In the magical world of books
When Catherine Lockerbie, director of the Edinburgh International Book Festival, describes it as "magical", it is true in more ways than one. This claims to be the world's largest literary festival, boasting nearly 500 events and ushering more than 400 authors and 100,000 visitors through the gates into Charlotte Square Gardens. Yet until recently there were only three permanent members of staff conjuring up this huge event every summer.
Ms Lockerbie took up her post last autumn, moving on from Scotsman Publications where her distinguished career as arts writer, reviewer and chief leader writer peaked as the Scotsman's literary editor.
She has been closely involved with the book festival as "a consumer, a parent and a journalist", and her role now seems a logical continuation of the dedication to and love of the festival which she has displayed over the years.
In the festival's office above Dundee Street, she attempts to explain the event's unique appeal.
"You have children and adults doing the same thing in a rather magical space. It is completely different from an author visiting a school. It's a festival: the whole is greater than the sum of the parts. It happens in a garden: there is that carnival-comes-to-town element. It is like live theatre; it has that excitement."
She is particularly enthused by the way in which the children's events have been built in as an integral part of the festival.
"The children's events are not happening in a parallel universe, and the children get a sense of being part of a grown-up world, being treated as an equal.
"It's not about being a passive reader or listener. We're trying to move away from that. It's all about safe and encouraged interaction."
Parents and teachers can be amazed by what happens to their children at the festival, she says. "They develop independence; they can go off into a tent on their own and interact on their own terms."
She describes a question-and-answer session with author Michael Morpurgo where the writer's interactive, fairly combative attitude towards his young audience elicited a matching response, with one child asking him, straight up, "Are you jealous of J K Rowling?" It is a tented village where sculpture or printing workshops rub shoulders with storytelling sessions and the chance to meet the mind behind your favourite book. "Crucially," says Ms Lockerbie, "children find out that books are living, active things with living, active people behind them.
"The festival grounds may be physically small, but it feels expansive because within that space you have every world you can imagine."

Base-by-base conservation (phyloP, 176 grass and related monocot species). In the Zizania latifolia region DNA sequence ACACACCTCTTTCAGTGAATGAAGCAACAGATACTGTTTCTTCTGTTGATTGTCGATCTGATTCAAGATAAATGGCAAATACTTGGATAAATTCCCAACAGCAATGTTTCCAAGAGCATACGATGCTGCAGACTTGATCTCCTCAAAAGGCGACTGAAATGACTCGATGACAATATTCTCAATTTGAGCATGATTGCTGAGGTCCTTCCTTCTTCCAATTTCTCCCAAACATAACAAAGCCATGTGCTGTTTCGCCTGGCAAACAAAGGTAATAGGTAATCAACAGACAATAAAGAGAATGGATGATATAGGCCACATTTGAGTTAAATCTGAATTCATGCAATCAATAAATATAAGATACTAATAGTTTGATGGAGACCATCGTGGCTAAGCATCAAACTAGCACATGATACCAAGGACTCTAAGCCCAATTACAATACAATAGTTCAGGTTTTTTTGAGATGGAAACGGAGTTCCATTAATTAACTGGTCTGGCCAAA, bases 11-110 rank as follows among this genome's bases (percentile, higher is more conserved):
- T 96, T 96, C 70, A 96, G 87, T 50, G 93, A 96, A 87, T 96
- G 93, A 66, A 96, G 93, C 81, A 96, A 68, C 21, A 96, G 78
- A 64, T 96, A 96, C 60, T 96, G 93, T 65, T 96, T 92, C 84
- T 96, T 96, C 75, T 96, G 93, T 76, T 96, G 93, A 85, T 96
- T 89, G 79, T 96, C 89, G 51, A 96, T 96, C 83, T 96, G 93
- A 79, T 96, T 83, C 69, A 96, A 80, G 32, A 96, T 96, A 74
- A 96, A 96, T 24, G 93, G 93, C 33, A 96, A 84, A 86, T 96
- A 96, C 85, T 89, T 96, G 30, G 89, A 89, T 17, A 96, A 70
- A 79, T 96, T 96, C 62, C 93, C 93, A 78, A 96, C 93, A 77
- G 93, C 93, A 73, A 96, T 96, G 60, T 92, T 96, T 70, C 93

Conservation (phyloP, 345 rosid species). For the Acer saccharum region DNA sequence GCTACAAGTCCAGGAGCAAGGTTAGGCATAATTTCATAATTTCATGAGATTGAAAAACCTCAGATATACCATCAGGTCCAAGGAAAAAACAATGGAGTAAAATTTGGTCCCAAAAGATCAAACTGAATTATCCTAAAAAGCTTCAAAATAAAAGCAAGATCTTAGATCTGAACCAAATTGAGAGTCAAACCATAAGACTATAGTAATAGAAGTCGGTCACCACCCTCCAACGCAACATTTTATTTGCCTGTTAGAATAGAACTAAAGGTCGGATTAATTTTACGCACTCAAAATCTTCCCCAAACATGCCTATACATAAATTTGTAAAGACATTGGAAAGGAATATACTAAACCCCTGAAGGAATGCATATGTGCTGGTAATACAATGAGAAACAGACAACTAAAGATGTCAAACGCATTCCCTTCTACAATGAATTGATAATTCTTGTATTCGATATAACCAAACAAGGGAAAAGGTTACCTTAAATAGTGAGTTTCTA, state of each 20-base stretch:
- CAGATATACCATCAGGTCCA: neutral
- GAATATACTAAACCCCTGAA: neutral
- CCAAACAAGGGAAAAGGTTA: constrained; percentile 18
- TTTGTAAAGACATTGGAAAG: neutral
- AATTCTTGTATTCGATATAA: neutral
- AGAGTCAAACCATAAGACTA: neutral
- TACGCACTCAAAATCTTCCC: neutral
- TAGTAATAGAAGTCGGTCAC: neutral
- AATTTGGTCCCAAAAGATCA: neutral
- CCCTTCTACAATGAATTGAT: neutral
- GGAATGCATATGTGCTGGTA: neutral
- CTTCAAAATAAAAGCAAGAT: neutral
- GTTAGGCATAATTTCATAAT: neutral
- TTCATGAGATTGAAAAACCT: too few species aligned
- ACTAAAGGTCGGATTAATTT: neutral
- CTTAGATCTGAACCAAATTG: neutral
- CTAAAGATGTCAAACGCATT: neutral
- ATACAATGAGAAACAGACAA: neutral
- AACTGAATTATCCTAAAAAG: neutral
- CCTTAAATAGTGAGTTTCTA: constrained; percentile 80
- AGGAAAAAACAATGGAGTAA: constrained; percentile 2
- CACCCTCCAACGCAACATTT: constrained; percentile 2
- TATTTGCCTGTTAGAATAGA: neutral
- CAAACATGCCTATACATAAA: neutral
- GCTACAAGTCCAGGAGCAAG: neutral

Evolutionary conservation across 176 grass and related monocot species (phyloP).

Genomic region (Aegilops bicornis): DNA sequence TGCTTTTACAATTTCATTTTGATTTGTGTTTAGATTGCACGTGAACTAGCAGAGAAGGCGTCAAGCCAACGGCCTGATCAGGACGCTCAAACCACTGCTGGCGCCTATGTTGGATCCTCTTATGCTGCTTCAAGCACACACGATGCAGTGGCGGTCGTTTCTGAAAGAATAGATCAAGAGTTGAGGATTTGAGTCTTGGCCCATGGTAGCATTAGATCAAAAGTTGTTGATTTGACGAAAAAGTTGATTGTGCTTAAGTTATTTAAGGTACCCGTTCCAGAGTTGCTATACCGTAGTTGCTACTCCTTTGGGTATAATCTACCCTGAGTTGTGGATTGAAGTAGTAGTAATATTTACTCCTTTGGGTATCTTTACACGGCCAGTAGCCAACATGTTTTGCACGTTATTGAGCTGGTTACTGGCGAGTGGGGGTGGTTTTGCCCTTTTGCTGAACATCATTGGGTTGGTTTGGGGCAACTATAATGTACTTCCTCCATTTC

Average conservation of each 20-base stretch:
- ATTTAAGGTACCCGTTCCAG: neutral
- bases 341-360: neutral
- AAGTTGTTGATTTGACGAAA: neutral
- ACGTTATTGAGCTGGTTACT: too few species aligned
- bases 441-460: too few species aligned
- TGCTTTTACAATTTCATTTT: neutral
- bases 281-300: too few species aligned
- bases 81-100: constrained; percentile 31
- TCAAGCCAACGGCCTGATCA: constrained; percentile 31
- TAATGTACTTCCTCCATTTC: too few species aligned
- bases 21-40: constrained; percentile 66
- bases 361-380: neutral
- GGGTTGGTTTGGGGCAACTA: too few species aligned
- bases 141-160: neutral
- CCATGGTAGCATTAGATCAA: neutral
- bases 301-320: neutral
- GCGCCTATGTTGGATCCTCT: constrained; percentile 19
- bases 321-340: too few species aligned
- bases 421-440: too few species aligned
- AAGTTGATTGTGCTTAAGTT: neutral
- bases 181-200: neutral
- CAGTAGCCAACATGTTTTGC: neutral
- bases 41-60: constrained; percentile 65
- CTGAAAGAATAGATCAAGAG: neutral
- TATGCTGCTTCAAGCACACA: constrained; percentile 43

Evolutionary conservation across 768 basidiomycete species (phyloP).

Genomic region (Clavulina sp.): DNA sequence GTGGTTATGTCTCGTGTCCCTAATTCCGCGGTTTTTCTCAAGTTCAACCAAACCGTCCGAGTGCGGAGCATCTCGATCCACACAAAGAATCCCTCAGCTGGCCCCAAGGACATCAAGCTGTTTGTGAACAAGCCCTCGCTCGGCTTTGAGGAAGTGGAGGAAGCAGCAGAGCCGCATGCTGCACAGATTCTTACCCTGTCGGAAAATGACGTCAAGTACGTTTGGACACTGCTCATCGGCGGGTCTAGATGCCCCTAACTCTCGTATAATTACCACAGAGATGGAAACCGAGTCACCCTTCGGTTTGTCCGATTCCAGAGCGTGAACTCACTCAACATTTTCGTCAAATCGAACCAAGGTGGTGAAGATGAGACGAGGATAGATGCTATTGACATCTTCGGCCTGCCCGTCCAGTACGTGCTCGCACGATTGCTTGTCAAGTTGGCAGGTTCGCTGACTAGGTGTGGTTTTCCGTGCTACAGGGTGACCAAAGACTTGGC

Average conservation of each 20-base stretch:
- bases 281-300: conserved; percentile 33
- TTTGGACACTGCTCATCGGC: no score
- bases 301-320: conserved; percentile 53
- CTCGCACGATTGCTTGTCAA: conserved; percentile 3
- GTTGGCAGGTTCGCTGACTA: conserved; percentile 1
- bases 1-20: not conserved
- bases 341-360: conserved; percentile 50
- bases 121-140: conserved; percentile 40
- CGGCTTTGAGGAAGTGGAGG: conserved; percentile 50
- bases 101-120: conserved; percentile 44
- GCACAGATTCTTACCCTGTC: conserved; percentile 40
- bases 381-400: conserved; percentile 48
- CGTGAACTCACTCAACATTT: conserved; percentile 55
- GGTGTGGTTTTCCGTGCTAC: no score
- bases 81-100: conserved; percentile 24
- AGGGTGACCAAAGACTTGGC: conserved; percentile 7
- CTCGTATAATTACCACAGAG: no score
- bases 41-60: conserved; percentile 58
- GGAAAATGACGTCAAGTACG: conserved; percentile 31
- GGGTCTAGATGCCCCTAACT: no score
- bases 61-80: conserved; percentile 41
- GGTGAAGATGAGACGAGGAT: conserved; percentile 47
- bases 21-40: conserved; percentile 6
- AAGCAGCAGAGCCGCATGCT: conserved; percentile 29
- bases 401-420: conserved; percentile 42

Ms Lockerbie's son, Brendan, first came to the festival at three weeks old and he has been there every year since. He is nine now.
"It is unusual and very nice for a child to know what its parent does and to be proud of it," says Ms Lockerbie. "He's really looking forward to August.
"At my most stressful moment I know I'll have a happy child," she smiles.
Talking about her job, she says: "I thought I knew the book festival well, but on the first day here I realised I didn't have a clue about the amount of work needed to make it all happen. The rhythm is so different from a daily paper, where you have something to show for your efforts every day. It's weird working year-round for something that happens for only 17 days in August."
Over the past six months, Ms Lockerbie has been working to put the festival on a securer financial footing. She has completed a business plan for the next five years and has secured significant increases in funding, although the majority of the festival's income still comes from ticket and book sales and private sponsorship. There are now six permanent staff and by midsummer there will be a marketing and development manager and an assistant to that post too.
"It is about becoming a professional organisation fitting to the public profile of the festival."
The festival still operates to a large extent on good will. Writers are paid "a pittance", and all of them, whatever their public profile, receive the same. So why do they come?
"The authors claim that the contact with their peers and the audiences is particularly open and friendly at Edinburgh," says Ms Lockerbie. "And they don't get mobbed."
An oddly restrained, almost old-fashioned atmosphere surrounds the festival. The author tent has an open door; there is no physical barrier to stop people going and plaguing them in their time off. And yet no one does.
"People respect each other's space and children behave immaculately. We don't have mayhem."
Ms Lockerbie herself seems surprised by the unstoppable success of the festival. She points out that it happens at the worst possible time for schools, beginning just before the end of the long summer holiday. You would think that teachers would look at the festival brochure in May or June, then file it away and forget about it. In fact, says Ms Lockerbie, last year 8,000 schoolchildren piled in and demand for tickets is such that they could sell out four times over. The desire to see, hear and interact with our literary heroes is growing among both children and adults.
"You can get access to the raw materials, the biographies, the interviews, in so many different ways, yet our numbers go up and up and up. It proves there is a deep craving for meaningful proximity, for engaging on a deeper and more personal level."
8 Book festival TES scotland plusJJune 22J2001 alistair Linford Books galore: director Catherine Lockerbie says the festival's success proves there is a craving in readers for engagement on a deeper and more personal level with authors